Cervical screening can save lives: Prof. Ekeroma
Human papillomavirus (H.P.V.) screening can save many women in the Pacific islands including Samoa from cervical cancer, says local obstetrician and gynecologist Professor Alec Ekeroma.
Speaking at the launching of the Health Specialist Charitable Trust H.P.V. Cervical Screening Programme at Moto’otua last Saturday, Professor Ekeroma said a lot of women are “dying unnecessarily” when the risks associated with infection can be drastically reduced through more cervical cancer tests.
"Many women in the Pacific Islands including Samoa are dying unnecessarily from cervical cancer,” he said. “H.P.V. cervical screening is the new way of screening preventing cancer of the cervix.
"If a woman has only two H.P.V. cervical tests 10 years apart during that age range, then her chances of getting cervical cancer is reduced by almost half."
He emphasised that cervical cancer is preventable and women between the ages of 30 and 69 need to be screened to detect the infection.
The screening programme will be offered through the private medical service provider, Health Specialist Centre (H.S.C.) which together with Alec’s HomeAway was launched three years ago.
Prof. Ekeroma – who is also the National University of Samoa (N.U.S.) President and Vice Chancellor and owns the Health Specialist Centre and Alec's HomeAway – described his private medical service as an innovative model in the provision of health care.
"The mission of the Health Specialist Centre was to provide a purpose-built facility with modern equipment to provide a range of specialist services on an outpatient basis by visiting and local health specialists," added Prof. Ekeroma. "The hotel side was created as a social enterprise to support the Health Specialist Centre financially for the cost of medical
consumables and equipment can be restrictive."
The H.S.C. has been operating for close to three years with 15 clinicians and four visiting overseas specialists with five currently providing the service.
The centre has seen numerous patients and has expanded over the years, according to Prof. Ekeroma.
"We have seen more than 5,000 patients, had more than 20,000 patient-care episodes, which included visits for special procedures for heart and fetal monitoring, ultrasound scanning and physiotherapy.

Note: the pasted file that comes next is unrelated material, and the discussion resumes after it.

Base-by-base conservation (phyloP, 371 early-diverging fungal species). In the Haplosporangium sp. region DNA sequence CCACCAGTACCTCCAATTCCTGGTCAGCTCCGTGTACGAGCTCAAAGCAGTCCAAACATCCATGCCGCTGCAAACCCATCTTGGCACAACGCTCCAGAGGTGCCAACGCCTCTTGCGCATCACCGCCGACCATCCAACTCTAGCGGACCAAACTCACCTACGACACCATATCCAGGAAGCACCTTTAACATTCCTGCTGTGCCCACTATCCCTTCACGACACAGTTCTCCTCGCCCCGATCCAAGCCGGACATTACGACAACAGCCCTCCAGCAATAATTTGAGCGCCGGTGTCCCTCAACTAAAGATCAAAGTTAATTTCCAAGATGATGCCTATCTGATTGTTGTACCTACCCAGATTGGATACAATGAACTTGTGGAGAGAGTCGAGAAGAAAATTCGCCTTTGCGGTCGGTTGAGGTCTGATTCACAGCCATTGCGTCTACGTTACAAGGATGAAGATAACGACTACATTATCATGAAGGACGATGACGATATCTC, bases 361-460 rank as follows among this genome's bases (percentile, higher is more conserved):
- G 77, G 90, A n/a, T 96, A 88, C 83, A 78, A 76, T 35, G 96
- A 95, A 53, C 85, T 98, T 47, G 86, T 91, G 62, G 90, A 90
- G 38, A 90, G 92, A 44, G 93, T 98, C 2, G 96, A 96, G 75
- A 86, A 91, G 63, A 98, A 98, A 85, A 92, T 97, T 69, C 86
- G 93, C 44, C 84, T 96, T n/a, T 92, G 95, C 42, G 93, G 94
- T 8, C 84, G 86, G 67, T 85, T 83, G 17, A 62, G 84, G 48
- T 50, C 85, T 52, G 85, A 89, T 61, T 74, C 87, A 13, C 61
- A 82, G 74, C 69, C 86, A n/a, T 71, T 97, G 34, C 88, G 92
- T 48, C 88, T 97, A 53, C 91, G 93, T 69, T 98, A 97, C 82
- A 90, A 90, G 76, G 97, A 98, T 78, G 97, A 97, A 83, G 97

"We have expanded to three consulting rooms and yet we have four clinicians in most days necessitating a roster system.
“We have teamed with five insurance companies such as Cigna, Allianz and International S.O.S. to deliver care for their clients."
The H.S.C. has asked that it offers vaccination services over the past two years with a vaccine fridge having already been purchased, though Prof. Ekeroma revealed there continues to be hurdles.
The facility is also keen to provide a pap smear cervical screening programme with consumables brought in-country, but the lack of pathologists in Samoa continues to be a challenge.
The tests are already high in demand with Prof. Ekeroma indicating that they are trying to get more supplies despite the shipping challenges.
He said as part of the test a woman does her own swab – unless she has abnormal bleeding or discharge when it should be done by a doctor – and it should take only about an hour for either a positive or negative result.
"The test takes only one hour and it should be negative in about 90 per cent of women, although we don't know what the prevalence of H.P.V. in Samoa is and we are hoping we can say in the next six months," he added. "A negative test has a high negative predictive value which means she can confidently go home to return in five years for a repeat test.
“A positive test will mean further followup and possibly treatment."
Prof. Ekeroma said a Cepheid GeneXpert machine and other consumables were also ordered from France and arrived November 2019.
But the ongoing COVID-19 global pandemic has led to the delay in the arrival of consumables from Australia due to international border closures.
The move by the H.S.C. into charity would also mean that it relies on a donation to ensure its programme is sustainable for the future, according to Prof. Ekeroma, who then made reference to the Pacific medical diaspora who are giving back to their islands of birth such as Fiji and New Zealand.
He said the H.S.C. should be able to attract donations from locals and overseas sources which would lead to the growth of the service offered by the centre.
"The second medical school in Fiji, for example, was funded and created in Lautoka by the late Dr Umanand Prasad, a Fijian national.
“Specialists resident in Australia and NZ who are Friends of Fiji have performed more than 1,000 heart operations in Fiji and the Pacific Islands including Samoa.
"Dr John Dunn of the Cook Islands donated $10 million to the University of Auckland two years ago to support Pacific medical students.
“So the generosity of the Pacific medical fraternity is well known and this is an opportunity for an appeal to all those Samoan medical doctors in New Zealand, U.S.A. and Australia that once you have made a few million dollars, consider giving back to Samoa.
“To the island where your journey started."
Prof. Ekeroma then acknowledged the Trustees of the Charitable Trust, who he said have volunteered their time to chart and guide the Charity forward, for their continuous efforts to provide affordable quality health specialist services in Samoa.
"They are the Hon Salausa Dr John Ah Ching, Afoa Kolone Vaai, Tuatagaloa Shane Wulf, Teuila McDonald-Pati and Ofusina Laulala. Each Board member provides the skills and experience needed to make this successful," he added.